FICO

 FICO® Score Factors Guide 

If your credit report comes with a credit score, it will include up to five factors that are affecting your score. These score factors explain the top reasons why your FICO® score was not higher. These same score factors are also included in the notice you might receive from a lender if your credit application is either declined or it is approved but the lender offers you less than the most favorable rate it offers its customers. It's important to take note of these factors so you have a better idea how you can improve your score in the future. However, if you already have a high FICO® score (usually in the mid-700's or higher), score factors may not be as helpful, since in this case they represent very marginal areas where you could improve your score.

The order in which the score factors are listed is important. The first factor indicates the area that most influenced your score, the second factor is the next most significant influence, and so on. In other words, concentrate on the first one or two score factors. The third and fourth are not as significant. Since 2011 federal law has required the reporting of a fifth factor when inquiries have affected the calculation of your score and inquiries were not reported as one of the first four factors.

These are some of the more common score factors and a brief explanation of each.

Reason Full Description
Amount owed on accounts is too high

Your FICO® Score considers how much you owe on your credit accounts, such as revolving credit accounts and non-mortgage installment loans. Generally, the more you owe on these accounts, the greater risk you pose to lenders.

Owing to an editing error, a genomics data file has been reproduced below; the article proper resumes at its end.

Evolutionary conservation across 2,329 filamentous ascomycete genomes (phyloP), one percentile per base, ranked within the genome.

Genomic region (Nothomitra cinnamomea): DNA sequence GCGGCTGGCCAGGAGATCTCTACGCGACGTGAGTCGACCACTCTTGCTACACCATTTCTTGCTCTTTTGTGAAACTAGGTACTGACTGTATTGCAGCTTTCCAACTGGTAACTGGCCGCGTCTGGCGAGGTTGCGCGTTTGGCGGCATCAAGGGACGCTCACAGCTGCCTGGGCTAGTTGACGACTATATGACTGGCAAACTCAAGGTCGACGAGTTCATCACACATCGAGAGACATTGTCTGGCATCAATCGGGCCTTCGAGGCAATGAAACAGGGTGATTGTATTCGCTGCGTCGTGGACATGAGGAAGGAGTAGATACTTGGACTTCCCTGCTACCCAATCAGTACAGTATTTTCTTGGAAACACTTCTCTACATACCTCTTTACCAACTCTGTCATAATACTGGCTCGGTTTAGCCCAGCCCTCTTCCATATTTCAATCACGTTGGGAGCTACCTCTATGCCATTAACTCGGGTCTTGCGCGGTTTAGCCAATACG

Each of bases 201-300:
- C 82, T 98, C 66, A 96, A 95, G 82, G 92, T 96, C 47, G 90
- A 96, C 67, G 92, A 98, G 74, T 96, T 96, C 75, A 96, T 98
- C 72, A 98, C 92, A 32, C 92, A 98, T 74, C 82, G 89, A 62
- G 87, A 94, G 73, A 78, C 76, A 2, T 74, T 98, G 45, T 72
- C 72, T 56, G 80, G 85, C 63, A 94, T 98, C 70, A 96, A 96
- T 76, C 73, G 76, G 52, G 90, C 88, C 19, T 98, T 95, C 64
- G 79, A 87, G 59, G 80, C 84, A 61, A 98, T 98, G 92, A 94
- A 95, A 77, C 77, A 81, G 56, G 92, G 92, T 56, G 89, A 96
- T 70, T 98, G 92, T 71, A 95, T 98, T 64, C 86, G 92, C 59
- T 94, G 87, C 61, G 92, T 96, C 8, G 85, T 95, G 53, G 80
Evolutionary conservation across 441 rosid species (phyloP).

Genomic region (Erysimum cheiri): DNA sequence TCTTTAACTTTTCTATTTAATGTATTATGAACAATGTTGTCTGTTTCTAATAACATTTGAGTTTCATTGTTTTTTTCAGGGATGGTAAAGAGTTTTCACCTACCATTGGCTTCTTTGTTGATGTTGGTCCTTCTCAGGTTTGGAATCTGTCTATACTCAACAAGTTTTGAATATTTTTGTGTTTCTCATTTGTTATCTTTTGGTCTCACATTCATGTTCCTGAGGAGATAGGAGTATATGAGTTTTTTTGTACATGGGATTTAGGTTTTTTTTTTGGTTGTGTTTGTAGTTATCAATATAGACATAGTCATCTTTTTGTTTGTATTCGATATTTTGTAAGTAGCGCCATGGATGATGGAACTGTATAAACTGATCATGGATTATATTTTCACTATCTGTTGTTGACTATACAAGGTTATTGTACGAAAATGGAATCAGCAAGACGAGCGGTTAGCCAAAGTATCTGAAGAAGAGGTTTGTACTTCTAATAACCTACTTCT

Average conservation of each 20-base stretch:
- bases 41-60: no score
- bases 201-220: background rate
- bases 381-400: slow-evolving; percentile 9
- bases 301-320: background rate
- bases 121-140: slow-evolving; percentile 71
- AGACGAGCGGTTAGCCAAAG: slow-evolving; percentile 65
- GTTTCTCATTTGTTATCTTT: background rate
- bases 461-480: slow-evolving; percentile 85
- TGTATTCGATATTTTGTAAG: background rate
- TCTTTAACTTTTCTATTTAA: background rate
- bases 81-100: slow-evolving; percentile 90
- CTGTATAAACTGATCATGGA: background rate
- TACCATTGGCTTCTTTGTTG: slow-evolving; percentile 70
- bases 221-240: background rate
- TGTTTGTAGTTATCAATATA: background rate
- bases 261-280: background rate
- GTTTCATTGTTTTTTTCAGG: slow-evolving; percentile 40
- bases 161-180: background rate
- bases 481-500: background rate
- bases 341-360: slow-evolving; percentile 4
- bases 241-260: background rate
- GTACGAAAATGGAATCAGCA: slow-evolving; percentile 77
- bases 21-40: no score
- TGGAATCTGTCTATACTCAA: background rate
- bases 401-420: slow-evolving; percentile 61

What to do about this:

You should try to pay off your current debts and maintain low balances. However, consolidating or moving your debt from one account to another will usually not help your FICO® Score since the same total amount is owed.

Similar types of reasons:

Amount owed on mortgage loans is too high

Amount owed on delinquent accounts

The amount you owe on your past-due accounts is too high. Late payments are a very powerful predictor of future payment risk and the higher the balances on past-due accounts, the greater the risk.

What to do about this:

You should try to get caught up on these past-due amounts and continue to pay your bills on time.

Amount owed on revolving accounts is too high

Your FICO® Score evaluates how much you owe on your revolving accounts (such as your credit cards). The amount you owe on these accounts is too high.

What to do about this:

You should consider lowering the balances on your revolving accounts. However, consolidating or moving your debt from one account to another will usually not help your FICO® Score since the same total amount is owed.

Amount paid down on open mortgage loans is too low

Your FICO® Score considers how much you owe on your open mortgage loans relative to the original mortgage amount. Generally, the less you have paid down existing mortgage loans, the greater risk you pose to lenders.

Similar types of reasons:

Amount paid down on open installment loans is too low